North Central Connecticut Leaders Discuss Local Issues In Windsor Locks [Hartford Courant]

February 2, 2012

Article as it appeared in the Hartford Courant

WINDSOR LOCKS —— Seven town leaders from the 7th Senate District met with Sen. John Kissel Tuesday to discuss concerns and local issues before the upcoming legislative session.

Topping the list were worries about unfunded mandates and the state’s Education Cost Sharing minimum budget requirement.

Education Cost Sharing grants require that towns budget at least the same amount for education as they did the previous year, with small reductions allowed for declining student numbers.

“We have to find savings somewhere and typically it comes out of the town side of the budget,” said Suffield First Selectman Edward McAnaney. “It’s extremely burdensome and not being able to reduce [education budgets] puts the town at an enormous disadvantage.”

McAnaney called the idea that you need to have a certain amount of money for a quality education “a failed notion.” He said that with mandated contractual increases being unable to reduce education spending — the largest percentage of the budget in Suffield and most other towns — left the town taking hits year after year.

Other leaders echoed McAnaney’s concerns, saying that they would like to see more flexibility with local education spending.

Kissel said that he will begin the process of drafting a bill to address the issue.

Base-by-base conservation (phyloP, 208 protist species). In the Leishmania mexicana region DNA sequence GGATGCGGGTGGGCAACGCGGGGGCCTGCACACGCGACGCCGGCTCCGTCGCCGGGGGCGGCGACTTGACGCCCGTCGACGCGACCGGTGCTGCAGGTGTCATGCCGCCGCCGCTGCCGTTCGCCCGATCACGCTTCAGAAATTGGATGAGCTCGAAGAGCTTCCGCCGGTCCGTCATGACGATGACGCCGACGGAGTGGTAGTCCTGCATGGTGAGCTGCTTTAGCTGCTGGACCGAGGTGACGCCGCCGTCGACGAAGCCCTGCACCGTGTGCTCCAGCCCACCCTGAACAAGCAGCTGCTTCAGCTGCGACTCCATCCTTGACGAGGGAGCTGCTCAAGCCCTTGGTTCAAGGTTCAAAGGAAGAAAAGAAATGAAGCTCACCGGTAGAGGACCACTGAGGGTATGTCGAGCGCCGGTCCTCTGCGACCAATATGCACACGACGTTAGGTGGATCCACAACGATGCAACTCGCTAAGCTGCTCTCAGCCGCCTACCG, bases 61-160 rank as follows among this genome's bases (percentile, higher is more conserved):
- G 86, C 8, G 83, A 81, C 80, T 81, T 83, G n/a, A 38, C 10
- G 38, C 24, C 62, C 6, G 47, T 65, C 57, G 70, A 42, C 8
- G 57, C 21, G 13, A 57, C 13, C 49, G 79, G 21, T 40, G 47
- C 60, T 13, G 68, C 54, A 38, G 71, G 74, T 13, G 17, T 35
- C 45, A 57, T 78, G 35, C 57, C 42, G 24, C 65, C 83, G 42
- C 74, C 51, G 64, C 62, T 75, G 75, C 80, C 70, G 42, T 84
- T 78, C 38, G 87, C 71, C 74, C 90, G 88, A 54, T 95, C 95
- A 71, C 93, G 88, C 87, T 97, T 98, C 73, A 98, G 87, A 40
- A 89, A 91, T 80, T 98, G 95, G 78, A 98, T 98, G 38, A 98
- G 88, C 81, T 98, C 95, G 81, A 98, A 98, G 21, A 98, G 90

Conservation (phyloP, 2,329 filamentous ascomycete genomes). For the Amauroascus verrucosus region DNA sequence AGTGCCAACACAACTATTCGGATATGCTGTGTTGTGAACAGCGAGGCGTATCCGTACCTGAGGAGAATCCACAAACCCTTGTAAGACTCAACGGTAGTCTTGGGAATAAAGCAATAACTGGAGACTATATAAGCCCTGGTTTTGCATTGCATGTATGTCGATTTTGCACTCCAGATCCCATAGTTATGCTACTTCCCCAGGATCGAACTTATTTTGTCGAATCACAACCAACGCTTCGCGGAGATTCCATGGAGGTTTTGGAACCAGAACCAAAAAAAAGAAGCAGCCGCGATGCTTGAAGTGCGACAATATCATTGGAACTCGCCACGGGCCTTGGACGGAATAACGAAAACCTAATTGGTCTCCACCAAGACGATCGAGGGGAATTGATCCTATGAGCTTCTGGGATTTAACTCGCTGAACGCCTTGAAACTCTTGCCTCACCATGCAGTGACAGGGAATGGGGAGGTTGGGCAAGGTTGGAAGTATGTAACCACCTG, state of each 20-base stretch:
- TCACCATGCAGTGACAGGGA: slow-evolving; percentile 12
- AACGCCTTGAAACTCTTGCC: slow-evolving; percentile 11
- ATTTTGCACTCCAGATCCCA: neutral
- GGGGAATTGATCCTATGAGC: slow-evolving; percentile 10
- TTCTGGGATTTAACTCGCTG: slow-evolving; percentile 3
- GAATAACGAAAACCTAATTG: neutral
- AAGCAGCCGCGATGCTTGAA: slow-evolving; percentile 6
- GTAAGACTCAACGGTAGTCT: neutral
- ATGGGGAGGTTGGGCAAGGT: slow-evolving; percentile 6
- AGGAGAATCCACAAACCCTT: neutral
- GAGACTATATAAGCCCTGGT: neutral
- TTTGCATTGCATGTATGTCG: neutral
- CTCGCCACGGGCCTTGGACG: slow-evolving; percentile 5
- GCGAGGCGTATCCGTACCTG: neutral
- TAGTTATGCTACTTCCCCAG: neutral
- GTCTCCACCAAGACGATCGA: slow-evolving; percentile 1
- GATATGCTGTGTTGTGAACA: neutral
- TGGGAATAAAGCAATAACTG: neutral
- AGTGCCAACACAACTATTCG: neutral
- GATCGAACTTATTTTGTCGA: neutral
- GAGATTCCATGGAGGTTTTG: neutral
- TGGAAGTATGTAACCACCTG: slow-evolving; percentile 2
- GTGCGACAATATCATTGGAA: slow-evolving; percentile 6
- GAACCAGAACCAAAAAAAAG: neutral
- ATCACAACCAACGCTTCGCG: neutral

“In these economic times, we should not be putting the town versus education,” he said.

Windsor Locks First Selectman Steve Wawruck and several others also spoke about federal and state mandates, like making playing fields compliant with the American With Disabilities Act, that hurt the towns when they weren’t accompanied by funding.

“All this money has to be put into it when we have all this failing infrastructure,” said Wawruck of ADA work being done at the high school.

Potholes and paving are two other things weighing heavy on the minds of local leaders — most said that their towns had had to use grants or bonding to maintain their roads, a situation many called unsustainable.

In Suffield, voters approved bonding for $3.1 million last year to make drainage and road repairs. Lisa Pellegrini, first selectwoman of Somers, said that her town is also in need of road work and catch basin repair that will “fall back on the taxpayers,” if the town cannot secure grants.

In Enfield, Mayor Scott Kaupin said his town is eager to know about the state’s long-term plans for its Superior Court, motor vehicles office and prison — facilities that narrowly escaped closure last summer when state employees signed Gov.Dannel P. Malloy’s savings-and-concessions deal.